Iris cristata and small woodland Iris

104 posts / 0 new
Last post
RickR
Title: Moderator
Joined: 2009-09-21

I've read about cutting seeds of aril irises, but never heard of it used for any of the other species.  Although, Rafa seems to think it could work on any genus.  Perhaps it is only because the aril type irises are notoriously difficult to germinate, apparently, that it's only been tried on them? 

Not that I have had great success germinating iris in general, but I have had better luck with I. odaesanensis than I. koreana, too.

Rick Rodich    zone 4a.    Annual precipitation ~24 inches
near Minneapolis, Minnesota, USA

Mark McD
Title: Moderator
Joined: 2009-12-14

Earlier I posted about the surprising quick germination of Iris odaesanensis this year; never before did it germinate in mere weeks after sowing, normally waiting until the following spring to germinate. Originally showing 18 seedlings, the quantity has now doubled to about 36 seedlings.  Today I checked a small pot of Iris koreana (despite heavy flowering, only harvested one viable seed pod with 6 seeds inside), and 3 of the 6 seeds germinated, again just a few weeks after sowing.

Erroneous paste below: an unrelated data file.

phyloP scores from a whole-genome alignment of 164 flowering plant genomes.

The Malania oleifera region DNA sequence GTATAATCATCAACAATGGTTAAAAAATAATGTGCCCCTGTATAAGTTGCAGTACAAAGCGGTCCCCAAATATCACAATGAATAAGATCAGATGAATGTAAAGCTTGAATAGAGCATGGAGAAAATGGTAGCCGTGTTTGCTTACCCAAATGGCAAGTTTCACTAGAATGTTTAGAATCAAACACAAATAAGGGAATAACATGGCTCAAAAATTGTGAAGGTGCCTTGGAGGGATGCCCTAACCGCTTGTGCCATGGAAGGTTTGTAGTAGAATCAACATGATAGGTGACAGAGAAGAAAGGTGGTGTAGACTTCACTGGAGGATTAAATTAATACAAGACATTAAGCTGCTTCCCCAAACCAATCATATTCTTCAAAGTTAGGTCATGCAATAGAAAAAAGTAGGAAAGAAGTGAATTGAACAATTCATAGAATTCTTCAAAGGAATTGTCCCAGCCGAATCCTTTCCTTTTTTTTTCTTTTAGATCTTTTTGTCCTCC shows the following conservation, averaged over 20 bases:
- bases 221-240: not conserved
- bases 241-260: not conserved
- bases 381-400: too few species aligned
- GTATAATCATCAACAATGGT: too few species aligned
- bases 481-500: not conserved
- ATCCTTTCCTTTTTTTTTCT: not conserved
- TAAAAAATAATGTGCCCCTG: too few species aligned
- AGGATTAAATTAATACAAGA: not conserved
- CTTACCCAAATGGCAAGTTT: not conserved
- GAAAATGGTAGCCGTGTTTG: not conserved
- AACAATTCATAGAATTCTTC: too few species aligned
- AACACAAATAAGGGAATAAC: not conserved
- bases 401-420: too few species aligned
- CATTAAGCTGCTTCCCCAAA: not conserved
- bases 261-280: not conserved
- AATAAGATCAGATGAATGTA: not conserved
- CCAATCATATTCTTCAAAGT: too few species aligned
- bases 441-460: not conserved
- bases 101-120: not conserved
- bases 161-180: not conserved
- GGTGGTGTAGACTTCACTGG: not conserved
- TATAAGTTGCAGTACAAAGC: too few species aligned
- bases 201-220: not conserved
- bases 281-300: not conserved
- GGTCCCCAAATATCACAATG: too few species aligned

I believe I now know the recipe for speedy germination.
1.  sow seed immediately when harvested, in a good humusy soil.
2.  cover seed lightly with soil and top-dress with thin layer of decomposed pine bark mulch.
3.  place seed pots outside in a shady location.
4.  expose pots to 2"-3" of torrential rainfall each night for 3 weeks, followed each day by HOT HOT steamy weather ;)

Mark McDonough
Massachusetts, USA, near the New Hampshire border USDA Zone 5
antennaria at aol.com
 

Mark McD
Title: Moderator
Joined: 2009-12-14

Today I planted out 41 seedlings of Iris odaesanensis; I was surprised to see how well developed the roots were.

Mark McDonough
Massachusetts, USA, near the New Hampshire border USDA Zone 5
antennaria at aol.com
 

RickR
Title: Moderator
Joined: 2009-09-21

Wow, very impressive vigor on those plants!